[sc:windows-category ]I recently spent some time (the better part of a week) upgrading my servers at home, what follows is a 4 part series (one part each day this week) of articles around those upgrades. The first part here is about upgrading my Hyper-V host servers to Windows Server 2012.
Having upgraded my desktops to Windows 8 it is now time to move to Hyper-V 2012 as well so I can manage the VM’s without having to RDP in to the servers.
Currently I have two Hyper-V servers running, each hosts several VM’s which are a mix of Linux and Windows. I’m running OpenSUSE for Linux and mostly Windows Server 2008 R2 Standard for the Windows boxes. The Hyper-V hosts themselves are 2008 R2 Enterprise.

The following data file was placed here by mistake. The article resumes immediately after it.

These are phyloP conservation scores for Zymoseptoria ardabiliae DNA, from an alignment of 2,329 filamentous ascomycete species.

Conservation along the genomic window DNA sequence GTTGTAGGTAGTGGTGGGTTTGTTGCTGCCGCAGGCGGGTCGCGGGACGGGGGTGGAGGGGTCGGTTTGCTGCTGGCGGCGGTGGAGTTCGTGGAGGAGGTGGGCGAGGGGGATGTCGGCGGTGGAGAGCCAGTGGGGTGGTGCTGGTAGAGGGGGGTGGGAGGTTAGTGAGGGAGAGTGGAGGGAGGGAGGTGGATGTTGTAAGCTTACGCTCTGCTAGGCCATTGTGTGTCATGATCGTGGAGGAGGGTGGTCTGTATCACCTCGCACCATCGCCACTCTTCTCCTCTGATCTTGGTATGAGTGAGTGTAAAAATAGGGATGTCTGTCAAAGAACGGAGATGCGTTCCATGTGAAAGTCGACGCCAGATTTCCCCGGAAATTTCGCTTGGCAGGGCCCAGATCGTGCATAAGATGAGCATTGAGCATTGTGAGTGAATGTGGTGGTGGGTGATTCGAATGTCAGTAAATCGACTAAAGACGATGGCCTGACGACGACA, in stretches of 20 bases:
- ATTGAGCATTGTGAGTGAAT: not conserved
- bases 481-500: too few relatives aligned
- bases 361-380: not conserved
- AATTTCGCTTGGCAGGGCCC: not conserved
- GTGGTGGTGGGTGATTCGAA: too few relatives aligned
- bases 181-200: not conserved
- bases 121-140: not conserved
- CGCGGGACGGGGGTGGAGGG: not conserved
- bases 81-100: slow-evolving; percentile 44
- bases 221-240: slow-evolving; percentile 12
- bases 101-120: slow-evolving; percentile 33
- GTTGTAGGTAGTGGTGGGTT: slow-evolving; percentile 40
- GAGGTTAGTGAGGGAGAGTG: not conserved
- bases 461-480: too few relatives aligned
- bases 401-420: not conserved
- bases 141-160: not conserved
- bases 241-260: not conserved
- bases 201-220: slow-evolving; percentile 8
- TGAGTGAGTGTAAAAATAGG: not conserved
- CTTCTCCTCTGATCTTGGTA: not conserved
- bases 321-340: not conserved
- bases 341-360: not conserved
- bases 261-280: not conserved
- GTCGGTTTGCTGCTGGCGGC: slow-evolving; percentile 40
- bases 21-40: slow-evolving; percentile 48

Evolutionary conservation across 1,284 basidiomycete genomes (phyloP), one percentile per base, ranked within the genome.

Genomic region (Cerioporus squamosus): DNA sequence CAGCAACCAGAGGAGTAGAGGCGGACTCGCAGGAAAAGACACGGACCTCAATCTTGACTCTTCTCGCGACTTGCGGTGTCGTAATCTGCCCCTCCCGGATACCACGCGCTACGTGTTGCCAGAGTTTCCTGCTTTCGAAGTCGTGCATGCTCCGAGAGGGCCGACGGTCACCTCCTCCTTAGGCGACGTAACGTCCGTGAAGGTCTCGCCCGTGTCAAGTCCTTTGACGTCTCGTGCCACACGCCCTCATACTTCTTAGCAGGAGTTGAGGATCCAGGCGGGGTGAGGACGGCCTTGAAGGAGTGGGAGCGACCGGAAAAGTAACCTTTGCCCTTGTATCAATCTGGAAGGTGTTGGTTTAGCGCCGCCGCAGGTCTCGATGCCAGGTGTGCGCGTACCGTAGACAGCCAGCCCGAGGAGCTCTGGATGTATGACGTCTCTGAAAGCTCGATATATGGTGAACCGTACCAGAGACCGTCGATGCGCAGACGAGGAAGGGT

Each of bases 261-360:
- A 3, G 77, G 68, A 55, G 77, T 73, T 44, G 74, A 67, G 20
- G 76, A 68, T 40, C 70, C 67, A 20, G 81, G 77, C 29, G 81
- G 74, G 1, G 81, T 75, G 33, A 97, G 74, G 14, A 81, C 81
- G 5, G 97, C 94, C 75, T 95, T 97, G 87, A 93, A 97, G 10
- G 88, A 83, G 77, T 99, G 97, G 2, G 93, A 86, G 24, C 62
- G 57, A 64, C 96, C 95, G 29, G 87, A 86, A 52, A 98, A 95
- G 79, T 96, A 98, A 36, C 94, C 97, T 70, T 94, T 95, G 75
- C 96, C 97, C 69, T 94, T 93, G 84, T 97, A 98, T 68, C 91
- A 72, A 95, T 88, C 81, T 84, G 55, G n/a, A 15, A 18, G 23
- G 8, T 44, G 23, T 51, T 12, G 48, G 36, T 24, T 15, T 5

With Windows 2012 some of the licensing for virtual machines has changed so I’m installing 2012 Data Center on the Hyper-V hosts. And before anyone asks, yes I’m installing the GUI as well. I understand from a logical perspective as to why Microsoft is moving to a GUI less server environment but for small IT shops it just doesn’t make sense. I can only hope they realize this and continue to offer the GUI on server option in future versions.